John Rigbey Interview


This week the Dorset Book Detective speaks to a former real life detective, as I speak to John Rigbey, a retired London CID Officer and recognised authority on London’s gangland of the sixties and seventies. He talks me through his writing style and why he would never consider a collaborative writing project. 

How did you come to define your writing style? What drew you towards crime fiction?

John: How can anyone write about things they know nothing about? Many authors make friends with some old copper and pick his brains but I insist on authenticity and would never, ever, attempt to write a store about today’s policing because I do not know much about it – having left the police in 1972 after 18 years – and that is why much of my stuff is based in the era I knew.

Are there any new books or writers that you are looking forward to later in the year?

John: I like John Grisham but don’t read much fiction at all. I read autobiographies and a lot of true crime (not modern) and the causes celebres of the past interest me. I think Harper Lee was overrated and personally believe that much of Mockingbird was written by Truman Capote and in exchange she did a lot of “In Cold Blood”. “Go tell a Whatever it is” is consummate crap – my opinion! In Cold Blood is totally and utterly brilliant and stands alone in UK and US crime writing.

Would you ever collaborate with any writer, living or dead, on a writing project and if so who would it be and why?

John: Absolutely not. I am sure that we would fight like bloody cats (no matter if it was Dickens or JP Rowling) as I am a most disagreeable man, they say. I tried it once, many year ago, and it was a disaster. Comedy scripts and stuff like that are one thing – see the great duos who did the two Ronnies, Eric and Ernie, Dad’s Army etc, but books are very different.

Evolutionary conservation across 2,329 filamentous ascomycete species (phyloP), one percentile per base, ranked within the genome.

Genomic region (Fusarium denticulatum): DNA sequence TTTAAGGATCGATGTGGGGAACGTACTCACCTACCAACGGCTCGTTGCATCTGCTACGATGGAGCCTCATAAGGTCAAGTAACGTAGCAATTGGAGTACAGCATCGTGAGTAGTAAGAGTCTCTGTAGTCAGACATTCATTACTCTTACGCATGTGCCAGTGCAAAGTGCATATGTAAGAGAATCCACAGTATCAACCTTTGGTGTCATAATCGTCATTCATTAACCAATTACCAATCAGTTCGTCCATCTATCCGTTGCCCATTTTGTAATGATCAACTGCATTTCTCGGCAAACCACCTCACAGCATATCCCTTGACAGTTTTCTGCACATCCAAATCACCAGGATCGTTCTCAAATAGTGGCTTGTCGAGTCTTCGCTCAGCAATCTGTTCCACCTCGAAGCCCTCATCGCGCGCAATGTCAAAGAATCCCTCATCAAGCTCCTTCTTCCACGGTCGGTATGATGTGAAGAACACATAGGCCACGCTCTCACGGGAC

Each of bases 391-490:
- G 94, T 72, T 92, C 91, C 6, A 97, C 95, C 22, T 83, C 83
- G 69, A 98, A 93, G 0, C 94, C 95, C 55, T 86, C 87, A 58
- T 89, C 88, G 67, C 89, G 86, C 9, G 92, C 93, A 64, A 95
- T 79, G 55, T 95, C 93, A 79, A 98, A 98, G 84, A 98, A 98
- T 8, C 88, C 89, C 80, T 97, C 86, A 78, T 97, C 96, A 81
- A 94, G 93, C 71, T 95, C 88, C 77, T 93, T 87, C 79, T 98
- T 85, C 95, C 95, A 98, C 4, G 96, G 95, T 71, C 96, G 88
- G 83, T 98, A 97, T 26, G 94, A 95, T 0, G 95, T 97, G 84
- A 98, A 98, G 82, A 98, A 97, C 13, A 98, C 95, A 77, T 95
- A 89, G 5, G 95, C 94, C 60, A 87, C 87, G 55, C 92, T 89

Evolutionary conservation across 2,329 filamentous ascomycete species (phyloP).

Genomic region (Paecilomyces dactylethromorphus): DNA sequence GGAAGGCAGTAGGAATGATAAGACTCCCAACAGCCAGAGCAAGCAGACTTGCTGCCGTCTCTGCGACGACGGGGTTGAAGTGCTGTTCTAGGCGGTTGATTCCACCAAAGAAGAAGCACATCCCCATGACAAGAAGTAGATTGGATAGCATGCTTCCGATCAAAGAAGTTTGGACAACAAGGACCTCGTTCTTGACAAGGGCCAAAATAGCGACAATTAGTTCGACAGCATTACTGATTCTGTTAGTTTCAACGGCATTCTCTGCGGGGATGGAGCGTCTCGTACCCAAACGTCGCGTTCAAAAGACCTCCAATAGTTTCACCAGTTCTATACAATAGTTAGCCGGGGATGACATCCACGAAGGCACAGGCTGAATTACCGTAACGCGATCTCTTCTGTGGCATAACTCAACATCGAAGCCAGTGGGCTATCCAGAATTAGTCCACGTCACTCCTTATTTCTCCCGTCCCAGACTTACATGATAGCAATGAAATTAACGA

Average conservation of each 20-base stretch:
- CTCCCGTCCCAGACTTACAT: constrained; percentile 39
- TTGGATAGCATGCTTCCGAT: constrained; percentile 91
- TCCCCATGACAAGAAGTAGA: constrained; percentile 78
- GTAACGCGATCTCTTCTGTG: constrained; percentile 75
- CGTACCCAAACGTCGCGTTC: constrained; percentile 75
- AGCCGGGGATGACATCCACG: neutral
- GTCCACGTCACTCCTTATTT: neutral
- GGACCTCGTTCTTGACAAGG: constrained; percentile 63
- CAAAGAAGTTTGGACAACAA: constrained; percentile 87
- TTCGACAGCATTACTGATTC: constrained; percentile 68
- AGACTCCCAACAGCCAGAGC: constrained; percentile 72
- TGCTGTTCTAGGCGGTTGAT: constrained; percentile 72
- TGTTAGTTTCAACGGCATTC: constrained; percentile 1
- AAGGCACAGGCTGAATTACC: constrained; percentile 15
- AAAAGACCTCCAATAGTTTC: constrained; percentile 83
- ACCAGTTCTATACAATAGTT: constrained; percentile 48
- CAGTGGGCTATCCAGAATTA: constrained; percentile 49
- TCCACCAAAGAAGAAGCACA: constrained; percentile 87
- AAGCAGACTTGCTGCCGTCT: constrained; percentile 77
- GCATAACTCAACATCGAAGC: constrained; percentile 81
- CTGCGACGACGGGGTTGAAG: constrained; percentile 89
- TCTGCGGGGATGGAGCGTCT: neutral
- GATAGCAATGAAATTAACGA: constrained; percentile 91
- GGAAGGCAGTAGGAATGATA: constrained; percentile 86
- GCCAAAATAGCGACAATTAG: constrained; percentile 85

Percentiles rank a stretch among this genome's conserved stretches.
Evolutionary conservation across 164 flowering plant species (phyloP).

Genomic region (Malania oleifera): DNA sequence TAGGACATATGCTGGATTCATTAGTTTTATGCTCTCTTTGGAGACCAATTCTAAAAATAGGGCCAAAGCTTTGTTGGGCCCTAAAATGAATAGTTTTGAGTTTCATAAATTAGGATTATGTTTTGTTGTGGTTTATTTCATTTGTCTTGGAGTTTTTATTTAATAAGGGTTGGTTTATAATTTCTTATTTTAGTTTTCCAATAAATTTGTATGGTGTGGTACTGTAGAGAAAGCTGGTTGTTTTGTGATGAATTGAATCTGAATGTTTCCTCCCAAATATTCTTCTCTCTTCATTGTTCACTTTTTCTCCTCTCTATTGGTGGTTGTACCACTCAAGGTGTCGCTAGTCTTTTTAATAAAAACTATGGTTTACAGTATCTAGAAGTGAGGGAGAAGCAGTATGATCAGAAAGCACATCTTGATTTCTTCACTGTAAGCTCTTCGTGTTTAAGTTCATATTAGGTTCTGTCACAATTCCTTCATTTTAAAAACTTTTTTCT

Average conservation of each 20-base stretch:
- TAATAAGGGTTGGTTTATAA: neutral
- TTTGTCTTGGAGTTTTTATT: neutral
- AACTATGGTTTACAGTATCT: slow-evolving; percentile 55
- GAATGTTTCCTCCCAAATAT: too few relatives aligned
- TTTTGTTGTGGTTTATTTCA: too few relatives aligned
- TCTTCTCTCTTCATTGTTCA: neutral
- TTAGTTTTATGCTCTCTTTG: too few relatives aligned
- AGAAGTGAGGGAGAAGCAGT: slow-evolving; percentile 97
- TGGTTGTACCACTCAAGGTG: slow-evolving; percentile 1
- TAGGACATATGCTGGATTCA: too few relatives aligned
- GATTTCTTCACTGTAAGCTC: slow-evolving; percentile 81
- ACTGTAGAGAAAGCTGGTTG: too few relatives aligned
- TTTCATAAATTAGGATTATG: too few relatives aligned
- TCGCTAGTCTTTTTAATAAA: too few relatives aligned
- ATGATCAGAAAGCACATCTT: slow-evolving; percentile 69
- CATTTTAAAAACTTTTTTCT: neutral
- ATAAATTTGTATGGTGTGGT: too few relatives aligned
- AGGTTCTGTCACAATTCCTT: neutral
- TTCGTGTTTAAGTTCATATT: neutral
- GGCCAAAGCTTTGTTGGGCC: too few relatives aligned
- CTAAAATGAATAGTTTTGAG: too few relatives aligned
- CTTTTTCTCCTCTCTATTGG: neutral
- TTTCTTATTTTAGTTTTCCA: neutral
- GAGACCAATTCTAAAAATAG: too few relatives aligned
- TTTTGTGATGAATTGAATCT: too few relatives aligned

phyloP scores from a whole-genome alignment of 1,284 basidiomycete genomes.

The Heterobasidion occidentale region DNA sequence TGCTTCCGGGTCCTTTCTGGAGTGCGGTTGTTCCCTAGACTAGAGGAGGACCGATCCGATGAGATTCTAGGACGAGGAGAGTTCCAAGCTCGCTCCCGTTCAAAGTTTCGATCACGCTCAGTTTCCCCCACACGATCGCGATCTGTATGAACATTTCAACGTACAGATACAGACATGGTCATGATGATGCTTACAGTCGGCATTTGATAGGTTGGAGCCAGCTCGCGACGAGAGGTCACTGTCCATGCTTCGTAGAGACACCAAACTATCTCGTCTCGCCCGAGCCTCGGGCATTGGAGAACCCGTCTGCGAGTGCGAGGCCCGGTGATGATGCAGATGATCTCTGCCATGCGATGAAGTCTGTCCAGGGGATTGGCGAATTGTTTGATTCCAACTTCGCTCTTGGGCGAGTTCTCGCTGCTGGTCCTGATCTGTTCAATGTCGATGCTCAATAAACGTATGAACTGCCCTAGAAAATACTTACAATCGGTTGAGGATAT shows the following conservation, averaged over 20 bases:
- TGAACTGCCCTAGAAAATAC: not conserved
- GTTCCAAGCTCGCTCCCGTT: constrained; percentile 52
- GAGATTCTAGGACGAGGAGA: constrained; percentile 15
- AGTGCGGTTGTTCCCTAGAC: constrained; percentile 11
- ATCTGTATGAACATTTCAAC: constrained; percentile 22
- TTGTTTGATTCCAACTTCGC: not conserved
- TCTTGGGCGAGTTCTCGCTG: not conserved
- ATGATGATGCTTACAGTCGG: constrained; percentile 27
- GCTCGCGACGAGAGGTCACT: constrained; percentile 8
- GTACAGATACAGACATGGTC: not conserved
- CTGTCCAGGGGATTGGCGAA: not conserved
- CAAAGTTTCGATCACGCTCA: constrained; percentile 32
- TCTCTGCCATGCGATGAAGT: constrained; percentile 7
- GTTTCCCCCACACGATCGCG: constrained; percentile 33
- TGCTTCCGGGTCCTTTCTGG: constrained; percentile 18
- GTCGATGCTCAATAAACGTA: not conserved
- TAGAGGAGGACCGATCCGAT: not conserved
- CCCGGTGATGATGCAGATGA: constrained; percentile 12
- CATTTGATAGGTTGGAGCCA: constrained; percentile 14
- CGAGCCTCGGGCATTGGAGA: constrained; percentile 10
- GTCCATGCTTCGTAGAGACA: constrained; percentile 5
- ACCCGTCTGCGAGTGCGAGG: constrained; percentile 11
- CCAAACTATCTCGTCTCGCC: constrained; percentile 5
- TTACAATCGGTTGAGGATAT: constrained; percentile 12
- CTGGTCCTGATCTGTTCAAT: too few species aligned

What does the future have in store for you as a writer? Any upcoming projects you would be happy to share with me? 

John: I am in my eightieth year and the future is limited. I find non-crime is more enjoyable, see my “A Week on the Island” and “Of Paradise and Pigs.” At the moment I am doing the second draft of a book (working title “Arsenic and Mercy Quint” based on true events in Cornwall in 1930. This will be back with publishers please God in a week or two for final decision as to what they want to do. I am half way through a sort of sequel to “Pigs” – “Of Paradise and Miss Jane Pollitt” and all I need to do is to live long enough.

Thanks very much to John for taking the time to talk to me. To learn more about Jon check out his website HERE

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